Armenia’s young people, from throughout the country, not just Yerevan, continue to punch above their weight, as demonstrated by impressive Armenian medal counts at the annual International Mathematics Competition (IMC) for university students and the International Mathematical Olympiad for high school students. At INNOVATE ARMENIA, IMC silver medalist Gevorg Mnatsakanyan will represent the 2017 Yerevan State University team. All four team members won gold or silver at last month’s competition in Bulgaria, and students from other Armenian universities bagged four additional medals.

From California, NASA engineer and USC professor Michael Kezirian and his students will bring and demonstrate Aerocene – an inflatable hot air balloon at the intersection of art, engineering and environmental science.

There will also be a Makerspace equipped with laser cutters and 3D printers, where engineers and students from PCC, USC and CalTech will create an environment for collaborative creation.

Armenians produce a disproportionately large number of chess masters, too. More than merely the national pastime, chess is a required subject in the Armenian school curriculum. At INNOVATE ARMENIA, top-five ranked U.S. national women’s chess team member Tatev Abrahamyan, and international master and coach Andranik Matikozyan will play against attendees one-on-one and in simultaneous games.

This festival makes it possible for everybody to rethink and reimagine, Ghazarian notes, especially in a city as multiethnic as Los Angeles. “Anyone, including those whose ancestors arrived on the Mayflower, will find something to pique their interest,” she says.

More festival highlights
Billed as a day of discovery, science, music, food, wine, chess and lively conversation, INNOVATE ARMENIA 2017 features back-to-back speakers in Bovard Auditorium, such as the. robotic demonstration-talk by Sphero CEO Paul Berberian. Other headliners include Washington Post columnist David Ignatius and his brother, Harvard Business Review editor-in-chief Adi Ignatius; 2016 Pulitzer Prize-winning poet Peter Balakian and 2016 Pulitzer Prize-winning novelist Viet Thanh Nguyen; and global humanitarian manager Hovig Etyemezian, chief of the Mosul operation of the UN High Commissioner for Refugees.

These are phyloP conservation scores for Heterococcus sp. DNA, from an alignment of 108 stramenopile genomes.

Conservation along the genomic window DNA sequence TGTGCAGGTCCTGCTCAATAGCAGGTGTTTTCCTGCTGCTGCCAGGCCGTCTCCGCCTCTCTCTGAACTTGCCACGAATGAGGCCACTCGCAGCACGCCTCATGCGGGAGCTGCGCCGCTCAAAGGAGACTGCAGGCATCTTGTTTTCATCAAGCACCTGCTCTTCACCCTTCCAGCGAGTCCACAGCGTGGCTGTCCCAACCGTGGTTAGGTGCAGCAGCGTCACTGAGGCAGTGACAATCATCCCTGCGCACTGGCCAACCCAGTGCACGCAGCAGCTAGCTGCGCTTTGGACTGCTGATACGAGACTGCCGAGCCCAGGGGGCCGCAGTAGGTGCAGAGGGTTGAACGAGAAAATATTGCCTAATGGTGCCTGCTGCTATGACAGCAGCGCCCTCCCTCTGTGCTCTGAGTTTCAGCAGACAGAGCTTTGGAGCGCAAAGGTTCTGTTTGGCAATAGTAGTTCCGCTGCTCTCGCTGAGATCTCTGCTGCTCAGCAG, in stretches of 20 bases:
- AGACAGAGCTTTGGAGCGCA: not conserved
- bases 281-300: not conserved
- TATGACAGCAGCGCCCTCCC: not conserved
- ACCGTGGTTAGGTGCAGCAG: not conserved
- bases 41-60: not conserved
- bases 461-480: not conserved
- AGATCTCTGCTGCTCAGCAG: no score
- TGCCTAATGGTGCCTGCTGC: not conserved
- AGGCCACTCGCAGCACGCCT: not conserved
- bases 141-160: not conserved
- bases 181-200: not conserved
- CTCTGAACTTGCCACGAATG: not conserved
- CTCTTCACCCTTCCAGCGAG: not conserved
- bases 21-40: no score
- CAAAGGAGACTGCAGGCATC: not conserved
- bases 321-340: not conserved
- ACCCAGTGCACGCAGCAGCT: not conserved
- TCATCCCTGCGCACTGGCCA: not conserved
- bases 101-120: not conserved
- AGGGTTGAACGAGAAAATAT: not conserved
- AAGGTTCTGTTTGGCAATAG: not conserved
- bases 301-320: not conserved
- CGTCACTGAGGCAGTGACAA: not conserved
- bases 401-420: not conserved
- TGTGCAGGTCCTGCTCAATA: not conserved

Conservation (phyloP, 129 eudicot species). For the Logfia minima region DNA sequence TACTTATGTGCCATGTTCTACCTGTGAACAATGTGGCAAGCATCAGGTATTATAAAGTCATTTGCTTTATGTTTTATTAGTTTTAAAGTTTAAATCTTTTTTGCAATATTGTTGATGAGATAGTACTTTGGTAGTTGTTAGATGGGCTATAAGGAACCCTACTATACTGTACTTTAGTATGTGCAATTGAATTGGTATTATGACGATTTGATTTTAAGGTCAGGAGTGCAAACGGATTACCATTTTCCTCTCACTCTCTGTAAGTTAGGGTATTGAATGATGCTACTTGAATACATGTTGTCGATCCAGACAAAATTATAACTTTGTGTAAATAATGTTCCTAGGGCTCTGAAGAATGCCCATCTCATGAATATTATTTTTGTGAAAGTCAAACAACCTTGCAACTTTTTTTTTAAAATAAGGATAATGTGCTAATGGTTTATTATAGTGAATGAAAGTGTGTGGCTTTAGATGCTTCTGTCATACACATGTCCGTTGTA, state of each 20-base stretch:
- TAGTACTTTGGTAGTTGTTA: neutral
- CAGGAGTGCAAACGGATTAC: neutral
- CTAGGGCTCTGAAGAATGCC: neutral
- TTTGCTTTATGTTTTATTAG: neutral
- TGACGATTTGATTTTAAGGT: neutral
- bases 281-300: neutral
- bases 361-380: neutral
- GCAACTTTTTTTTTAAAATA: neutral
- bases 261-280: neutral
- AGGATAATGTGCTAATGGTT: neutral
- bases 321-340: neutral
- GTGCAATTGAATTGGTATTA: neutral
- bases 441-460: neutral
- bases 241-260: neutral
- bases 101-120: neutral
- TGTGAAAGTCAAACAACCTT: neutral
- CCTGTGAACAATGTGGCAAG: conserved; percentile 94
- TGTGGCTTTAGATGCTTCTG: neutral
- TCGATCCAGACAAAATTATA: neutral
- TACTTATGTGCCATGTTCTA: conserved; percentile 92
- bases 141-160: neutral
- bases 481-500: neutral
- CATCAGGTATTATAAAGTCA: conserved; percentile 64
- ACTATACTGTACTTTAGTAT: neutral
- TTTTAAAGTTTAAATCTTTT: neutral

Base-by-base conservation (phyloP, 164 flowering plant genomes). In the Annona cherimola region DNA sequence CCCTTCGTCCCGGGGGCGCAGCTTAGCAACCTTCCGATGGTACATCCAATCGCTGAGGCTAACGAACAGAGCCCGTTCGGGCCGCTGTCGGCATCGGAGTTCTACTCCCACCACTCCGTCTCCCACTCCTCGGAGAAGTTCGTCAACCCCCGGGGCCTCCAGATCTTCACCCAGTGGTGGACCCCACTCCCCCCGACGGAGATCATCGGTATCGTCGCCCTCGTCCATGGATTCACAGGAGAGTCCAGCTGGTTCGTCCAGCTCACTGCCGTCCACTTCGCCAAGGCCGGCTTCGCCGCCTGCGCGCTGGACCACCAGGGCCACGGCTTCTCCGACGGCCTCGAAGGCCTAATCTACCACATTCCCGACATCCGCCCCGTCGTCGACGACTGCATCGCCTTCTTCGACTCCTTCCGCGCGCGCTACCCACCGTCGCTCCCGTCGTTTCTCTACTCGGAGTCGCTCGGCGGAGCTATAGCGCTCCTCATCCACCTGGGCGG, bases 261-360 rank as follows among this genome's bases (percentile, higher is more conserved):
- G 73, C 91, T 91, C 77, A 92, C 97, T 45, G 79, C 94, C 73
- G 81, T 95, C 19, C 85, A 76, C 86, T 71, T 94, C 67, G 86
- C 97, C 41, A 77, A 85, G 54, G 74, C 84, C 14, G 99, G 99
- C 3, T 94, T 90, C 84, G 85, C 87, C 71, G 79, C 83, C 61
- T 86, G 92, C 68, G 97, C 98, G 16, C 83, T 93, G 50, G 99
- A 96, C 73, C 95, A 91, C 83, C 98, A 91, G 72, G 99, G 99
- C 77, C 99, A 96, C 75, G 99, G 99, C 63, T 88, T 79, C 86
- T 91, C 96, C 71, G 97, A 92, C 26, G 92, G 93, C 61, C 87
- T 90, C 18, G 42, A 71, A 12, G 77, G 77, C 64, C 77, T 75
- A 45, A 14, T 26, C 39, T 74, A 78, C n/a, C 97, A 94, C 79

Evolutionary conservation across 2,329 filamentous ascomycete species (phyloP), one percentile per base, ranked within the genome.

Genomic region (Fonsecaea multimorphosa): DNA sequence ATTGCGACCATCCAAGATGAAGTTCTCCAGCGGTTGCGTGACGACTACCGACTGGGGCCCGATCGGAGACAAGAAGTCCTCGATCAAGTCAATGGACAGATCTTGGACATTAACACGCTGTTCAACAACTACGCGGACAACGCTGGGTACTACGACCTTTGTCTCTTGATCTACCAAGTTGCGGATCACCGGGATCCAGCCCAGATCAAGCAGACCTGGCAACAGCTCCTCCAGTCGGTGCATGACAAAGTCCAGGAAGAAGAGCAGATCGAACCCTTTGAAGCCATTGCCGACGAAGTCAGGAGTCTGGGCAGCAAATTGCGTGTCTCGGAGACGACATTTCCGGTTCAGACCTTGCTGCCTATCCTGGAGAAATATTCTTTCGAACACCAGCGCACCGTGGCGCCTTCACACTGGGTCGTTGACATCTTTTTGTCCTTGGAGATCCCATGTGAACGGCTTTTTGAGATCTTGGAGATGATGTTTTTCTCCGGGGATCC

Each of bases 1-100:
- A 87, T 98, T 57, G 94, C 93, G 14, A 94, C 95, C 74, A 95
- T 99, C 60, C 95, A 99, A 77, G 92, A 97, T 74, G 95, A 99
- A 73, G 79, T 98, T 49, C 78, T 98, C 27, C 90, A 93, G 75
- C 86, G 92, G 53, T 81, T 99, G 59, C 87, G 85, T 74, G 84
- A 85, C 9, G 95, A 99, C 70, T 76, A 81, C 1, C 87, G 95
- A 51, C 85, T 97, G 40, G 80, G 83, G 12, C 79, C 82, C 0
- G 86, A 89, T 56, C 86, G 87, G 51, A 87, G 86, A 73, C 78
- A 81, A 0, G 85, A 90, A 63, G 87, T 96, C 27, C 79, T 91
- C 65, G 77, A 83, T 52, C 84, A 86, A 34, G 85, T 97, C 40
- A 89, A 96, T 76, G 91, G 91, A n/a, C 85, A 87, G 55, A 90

At the USC Doheny Library, a unique installation of 19th century postcards from Armenian areas of the Ottoman Empire are juxtapositioned with lifesize images of some of the same spaces, today. “UNDELIVERABLE: Postcards and Photos of Lives Interrupted” is a pointed, impactful way of rethinking the loss brought on by the genocide and the civilization that no longer exists.

A music stage will feature innovative musicians from throughout the US and Armenia, all day.

General festival information
Innovate Armenia takes place Saturday, September 23, 10 am to 6 pm in Alumni Park and Bovard Hall on USC’s University Park Campus. Admission is free. All-day parking is $12 in USC parking structures. Participants are encouraged to park in Lot X at the corner of Figueroa and McCarthy Way, just off the Exposition Blvd exit of the 110 Freeway.

Established in 2005, the USC Institute of Armenian Studies supports multidisciplinary scholarship to re-define, explore and study the complex issues that make up the contemporary Armenian experience—from post-genocide to the developing Republic of Armenia to the evolving diaspora. The institute encourages research, publications and public service, and promotes links among the global academic and Armenian communities.